Since the beginning of the 21st century, cervical disc arthroplasty (CDA) has been accepted as an alternative to anterior cervical discectomy and fusion for surgical management of disc problems. The published clinical trials of CDA have included patients with radiculopathy or myelopathy caused by one- or two-level disc herniation at C3–7. However, it remains uncertain whether CDA is a viable option for C2–3 disc herniation.

OBSERVATIONS

In this report, a 52-year-old man presented with hand numbness, arm pain, and myelopathic symptoms that were refractory to medical treatment for more than 6 months. The magnetic resonance images demonstrated herniated discs at C2–3, C3–4, and C4–5, causing stenosis. There was no ossification of posterior longitudinal ligament and the spine was mobile, so he received anterior discectomies with artificial disc replacement at each of the C2–3, C3–4, and C4–5 levels. The surgery went smoothly, and his neurological symptoms were promptly relieved. The postoperative radiographs at 24 months demonstrated a preserved range of motion at each level.

LESSONS

To date, this was the first report of CDA performed at C2–3, which also involved three consecutive levels of disc replacement. The report suggested that both C2–3 and three-consecutive-level CDA may be a viable option for cervical disc disease.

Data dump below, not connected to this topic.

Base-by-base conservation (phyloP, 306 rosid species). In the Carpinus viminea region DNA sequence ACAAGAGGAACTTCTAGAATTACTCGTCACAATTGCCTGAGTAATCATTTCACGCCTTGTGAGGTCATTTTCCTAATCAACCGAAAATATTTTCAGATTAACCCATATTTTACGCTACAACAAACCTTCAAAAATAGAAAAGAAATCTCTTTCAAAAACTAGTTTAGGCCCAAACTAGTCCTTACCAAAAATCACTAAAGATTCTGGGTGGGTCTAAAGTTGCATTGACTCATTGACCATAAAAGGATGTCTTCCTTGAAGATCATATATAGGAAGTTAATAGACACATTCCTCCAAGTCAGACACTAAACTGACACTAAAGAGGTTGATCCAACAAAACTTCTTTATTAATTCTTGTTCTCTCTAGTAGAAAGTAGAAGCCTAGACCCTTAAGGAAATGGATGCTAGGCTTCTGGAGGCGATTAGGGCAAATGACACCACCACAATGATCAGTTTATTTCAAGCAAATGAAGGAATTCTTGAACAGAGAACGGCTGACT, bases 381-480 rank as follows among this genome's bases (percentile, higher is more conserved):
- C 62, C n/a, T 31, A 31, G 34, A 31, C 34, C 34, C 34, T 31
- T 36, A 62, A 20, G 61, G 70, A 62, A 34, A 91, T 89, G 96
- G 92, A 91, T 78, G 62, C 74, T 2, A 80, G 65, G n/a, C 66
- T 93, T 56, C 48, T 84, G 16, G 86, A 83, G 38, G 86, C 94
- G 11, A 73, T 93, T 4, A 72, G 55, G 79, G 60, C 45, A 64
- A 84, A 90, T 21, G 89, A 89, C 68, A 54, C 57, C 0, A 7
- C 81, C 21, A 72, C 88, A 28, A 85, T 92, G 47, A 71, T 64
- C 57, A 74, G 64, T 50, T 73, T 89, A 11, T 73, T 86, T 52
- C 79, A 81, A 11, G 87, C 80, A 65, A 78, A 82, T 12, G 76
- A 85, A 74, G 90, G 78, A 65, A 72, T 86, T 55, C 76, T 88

ABBREVIATIONS

ACDF = anterior cervical discectomy and fusion; CDA = cervical disc arthroplasty; OPLL = ossification of posterior longitudinal ligament; ROM = range of motion.

Since its first documentation in 1958, anterior cervical discectomy and fusion (ACDF) has been widely accepted as an effective and safe surgical option for single- or multilevel cervical disc herniation, causing cervical spondylotic myelopathy, radiculopathy, or both.1,2 To date, in neurosurgical practice, ACDF has been one of the most popular procedures that usually comes with high satisfaction and low complications in the subaxial cervical spine.3 Thus, ACDF is often regarded as the gold standard anterior surgical approach for cervical disc diseases.4 In contrast to the frequently encountered subaxial cervical spinal segments, disc herniation at C2–3 is far less common and usually related to trauma or associated with a hangman’s fracture. Surgical options for C2–3 disc herniation include ACDF, posterior decompression, and procedure with or without instrumentation.5 Although infrequently seen, C2–3 ACDF reportedly also demonstrates good clinical outcomes and has often been suggested for unstable hangman fractures,6–8 despite the potential difficulty of the surgical approach.